Failures are a different sort of reward. A fail does not mean that a character fought poorly, although if that is what the player wants, so be it. A failure might mean that the character suffered a debilitating wound early [an arrow in the knee perhaps], or that they were stuck where there was no possibility of real action. It may be a peach of a position to be in the general’s retinue, but if the battle goes your way, the general is hardly likely to commit his personal guard to the fray. A Fumble means that something went badly wrong for the character. Work with the GM to determine what that could be, but if you are using the Battle Severity Table below, this might automatically inflict damage on your character, possibly other effects as well, which you can help determine.

3. Skill Checks in Battle: When rolling Spot, Listen, Knowledge -Tactics, a magical skill check regarding the battle, or some other skill that could reasonably be expected to be modified by battlefield awareness, gain a % bonus equal to the tens number of your Warfare skill, in a battle or combat situation of significant scale [so, a 63% in Warfare would grant a +6% bonus to a qualifying skill, in those circumstances].

 

Hero Points and Heroic Actions

Player Characters have Hero Points, which players may spend to alter their Warfare, as below:

  • Spend Hero Points to avoid or mitigate the effects of the Battle Severity Table, as shown under the different categories of battle.
  • Spend a Hero Point to reduce the severity of a wound by one level. So if you suffered a Major Wound, you can spend a Hero Point, or two, to make it a Serious Wound, or a Minor Wound.  Minor Wounds can essentially be ‘healed’ this way, regaining any hit points lost.
  • Spend a Hero Point on a Success, to make it a Special Success. Or on a Special Success to make it a Critical Success.
  • Spend a Hero Point to Narrate your Success according to its degree. Essentially, you get to take greater control over the circumstances of your success, but within the degree of it.
  • Combine the effects of the above.

 

Battle Adjudication Using Warfare as a Skill

You can use Warfare and the following system to determine the general course of events, and the outcome of a battle in your campaign if you wish. This is intended to provide something of a narrative framework on which to base the battle or your description of it to your PCs. It does not get into the minutiae of an engagement, allowing you or your players to improvise as you like. The process is as follows:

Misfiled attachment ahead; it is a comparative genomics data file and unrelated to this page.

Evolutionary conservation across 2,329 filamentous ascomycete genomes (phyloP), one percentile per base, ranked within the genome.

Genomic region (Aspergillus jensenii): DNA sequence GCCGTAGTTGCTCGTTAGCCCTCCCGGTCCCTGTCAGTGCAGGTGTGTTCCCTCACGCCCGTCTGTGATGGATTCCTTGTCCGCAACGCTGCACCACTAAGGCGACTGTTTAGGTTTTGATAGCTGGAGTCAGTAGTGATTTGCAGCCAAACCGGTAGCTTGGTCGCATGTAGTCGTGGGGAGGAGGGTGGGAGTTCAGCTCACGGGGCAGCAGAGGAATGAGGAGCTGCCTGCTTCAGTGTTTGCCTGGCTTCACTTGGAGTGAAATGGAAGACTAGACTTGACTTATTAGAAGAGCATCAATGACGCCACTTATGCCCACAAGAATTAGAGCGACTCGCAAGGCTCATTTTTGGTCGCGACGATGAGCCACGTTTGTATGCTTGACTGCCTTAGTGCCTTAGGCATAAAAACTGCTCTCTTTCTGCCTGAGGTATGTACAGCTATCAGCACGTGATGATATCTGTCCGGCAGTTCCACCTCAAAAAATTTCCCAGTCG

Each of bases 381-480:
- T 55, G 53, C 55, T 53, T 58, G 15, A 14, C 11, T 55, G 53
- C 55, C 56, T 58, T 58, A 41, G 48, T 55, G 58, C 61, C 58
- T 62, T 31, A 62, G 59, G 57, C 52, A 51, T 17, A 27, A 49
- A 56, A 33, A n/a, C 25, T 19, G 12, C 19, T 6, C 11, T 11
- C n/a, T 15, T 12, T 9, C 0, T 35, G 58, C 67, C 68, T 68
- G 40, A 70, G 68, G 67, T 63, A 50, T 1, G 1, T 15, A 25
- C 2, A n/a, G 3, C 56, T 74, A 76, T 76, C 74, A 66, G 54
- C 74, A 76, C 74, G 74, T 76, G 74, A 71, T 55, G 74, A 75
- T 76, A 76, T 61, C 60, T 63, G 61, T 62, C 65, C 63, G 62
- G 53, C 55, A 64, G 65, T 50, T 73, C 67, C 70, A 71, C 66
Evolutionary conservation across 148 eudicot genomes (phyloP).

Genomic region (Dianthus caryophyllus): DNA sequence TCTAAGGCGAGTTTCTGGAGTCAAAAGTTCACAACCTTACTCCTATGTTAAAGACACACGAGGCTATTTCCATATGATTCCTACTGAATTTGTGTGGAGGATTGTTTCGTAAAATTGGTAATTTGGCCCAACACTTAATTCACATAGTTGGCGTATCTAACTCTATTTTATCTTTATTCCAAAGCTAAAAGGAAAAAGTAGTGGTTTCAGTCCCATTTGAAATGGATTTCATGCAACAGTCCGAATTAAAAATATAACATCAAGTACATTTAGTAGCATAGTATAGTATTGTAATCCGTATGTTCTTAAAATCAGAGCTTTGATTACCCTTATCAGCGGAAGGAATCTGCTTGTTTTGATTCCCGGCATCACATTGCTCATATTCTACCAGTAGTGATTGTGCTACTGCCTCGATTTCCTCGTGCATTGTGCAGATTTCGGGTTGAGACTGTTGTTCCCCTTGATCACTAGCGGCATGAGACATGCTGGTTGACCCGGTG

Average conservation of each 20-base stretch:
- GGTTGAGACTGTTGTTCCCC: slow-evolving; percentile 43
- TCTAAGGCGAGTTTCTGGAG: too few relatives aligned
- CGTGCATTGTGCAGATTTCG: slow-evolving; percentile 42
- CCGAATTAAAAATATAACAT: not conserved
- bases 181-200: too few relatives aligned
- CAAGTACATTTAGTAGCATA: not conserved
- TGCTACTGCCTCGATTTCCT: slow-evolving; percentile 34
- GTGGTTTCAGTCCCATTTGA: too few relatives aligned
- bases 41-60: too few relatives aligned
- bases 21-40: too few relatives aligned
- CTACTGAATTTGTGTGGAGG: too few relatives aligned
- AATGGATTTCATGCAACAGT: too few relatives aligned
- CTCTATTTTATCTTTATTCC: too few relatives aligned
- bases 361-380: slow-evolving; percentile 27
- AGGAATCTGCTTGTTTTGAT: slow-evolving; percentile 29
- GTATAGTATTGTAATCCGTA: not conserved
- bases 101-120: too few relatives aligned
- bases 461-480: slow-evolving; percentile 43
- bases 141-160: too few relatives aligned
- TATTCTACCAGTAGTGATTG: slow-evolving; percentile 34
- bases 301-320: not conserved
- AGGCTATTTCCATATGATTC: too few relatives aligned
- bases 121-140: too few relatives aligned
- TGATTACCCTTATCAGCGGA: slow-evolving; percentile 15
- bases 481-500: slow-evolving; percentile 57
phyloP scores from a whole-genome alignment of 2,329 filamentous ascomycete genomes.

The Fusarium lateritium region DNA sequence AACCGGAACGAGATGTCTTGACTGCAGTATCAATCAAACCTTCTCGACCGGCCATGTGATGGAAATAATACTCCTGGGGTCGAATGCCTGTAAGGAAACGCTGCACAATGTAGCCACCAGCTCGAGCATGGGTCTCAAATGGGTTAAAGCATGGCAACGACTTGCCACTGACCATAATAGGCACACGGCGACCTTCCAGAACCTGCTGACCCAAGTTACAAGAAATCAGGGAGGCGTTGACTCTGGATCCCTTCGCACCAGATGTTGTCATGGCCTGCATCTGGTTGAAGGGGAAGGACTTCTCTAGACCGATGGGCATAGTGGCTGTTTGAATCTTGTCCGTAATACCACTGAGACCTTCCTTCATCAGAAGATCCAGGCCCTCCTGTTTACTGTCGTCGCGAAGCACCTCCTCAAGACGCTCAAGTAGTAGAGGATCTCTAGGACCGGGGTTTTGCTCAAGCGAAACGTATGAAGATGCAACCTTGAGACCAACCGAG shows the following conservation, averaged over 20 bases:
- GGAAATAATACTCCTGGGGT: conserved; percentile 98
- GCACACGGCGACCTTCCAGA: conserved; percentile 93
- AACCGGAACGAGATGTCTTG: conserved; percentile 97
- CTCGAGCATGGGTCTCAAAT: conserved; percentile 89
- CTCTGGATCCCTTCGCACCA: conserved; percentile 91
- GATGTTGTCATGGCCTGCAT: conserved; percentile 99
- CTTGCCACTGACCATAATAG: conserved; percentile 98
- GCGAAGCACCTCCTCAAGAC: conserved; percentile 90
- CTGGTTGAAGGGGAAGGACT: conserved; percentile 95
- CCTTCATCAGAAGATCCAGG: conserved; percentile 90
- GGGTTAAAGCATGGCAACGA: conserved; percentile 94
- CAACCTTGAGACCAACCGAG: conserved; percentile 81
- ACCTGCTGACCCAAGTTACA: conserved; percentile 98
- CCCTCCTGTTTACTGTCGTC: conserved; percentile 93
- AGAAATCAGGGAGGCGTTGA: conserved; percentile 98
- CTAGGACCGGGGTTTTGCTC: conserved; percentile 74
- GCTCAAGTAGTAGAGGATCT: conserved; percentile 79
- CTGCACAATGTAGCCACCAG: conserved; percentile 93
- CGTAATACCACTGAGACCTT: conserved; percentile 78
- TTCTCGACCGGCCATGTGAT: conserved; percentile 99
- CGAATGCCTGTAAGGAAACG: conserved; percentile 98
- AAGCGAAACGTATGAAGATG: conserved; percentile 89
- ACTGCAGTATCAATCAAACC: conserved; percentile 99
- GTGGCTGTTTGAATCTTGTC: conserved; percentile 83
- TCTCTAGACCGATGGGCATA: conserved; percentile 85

1. Assess the sides and assign modifiers according to the Tactical Considerations below.
  2. Roll on the battle Severity Table for conditions, further modifiers, and effects on army casualties, Player Characters [or significant NPCs, for that matter].
  3. Roll modified Warfare checks for those involved – Commanders, Player Characters, anyone you want to determine the fate of. Commander’s rolls determine the fate of the army [you can roll again for their personal fate if you like]. PC rolls determine their fate, but one or more of the PCs might also be a commander, in which case roll for their generalship and use that roll to assess the army’s success or failure.

 

Tactical Considerations

You can use the following chart to determine the situational modifiers for your commanders Warfare Skill Check. Each point below that applies inflicts a 10% modifier, positive or negative as noted, to the side to which it applies:

  • Outnumbered by 20% or more [-]
  • Out-maneuvered in some way. You may assign this narratively, or by rolling rolling Warfare for sub-commanders in charge of scouting, engineering  [-]
  • Good Ground: this might mean having one flank anchored by a marsh or river, arraying your battle line on hilltops or behind fences or walls. [+]
  • High Morale: If your side is itching for the fight. [+]
  • Potent Magical Support: If you have powerful sorcery or a cadre of priests that can affect the battle with fireballs, weather effects, large scale healing, or other major magical aid. [+]
  • Quality: This modifier is applied to the side that has poorer troops overall, in terms of training, equipment or ability. If the sides are evenly matched, there is no modifier. If one side has markedly lower quality they are affected. [-]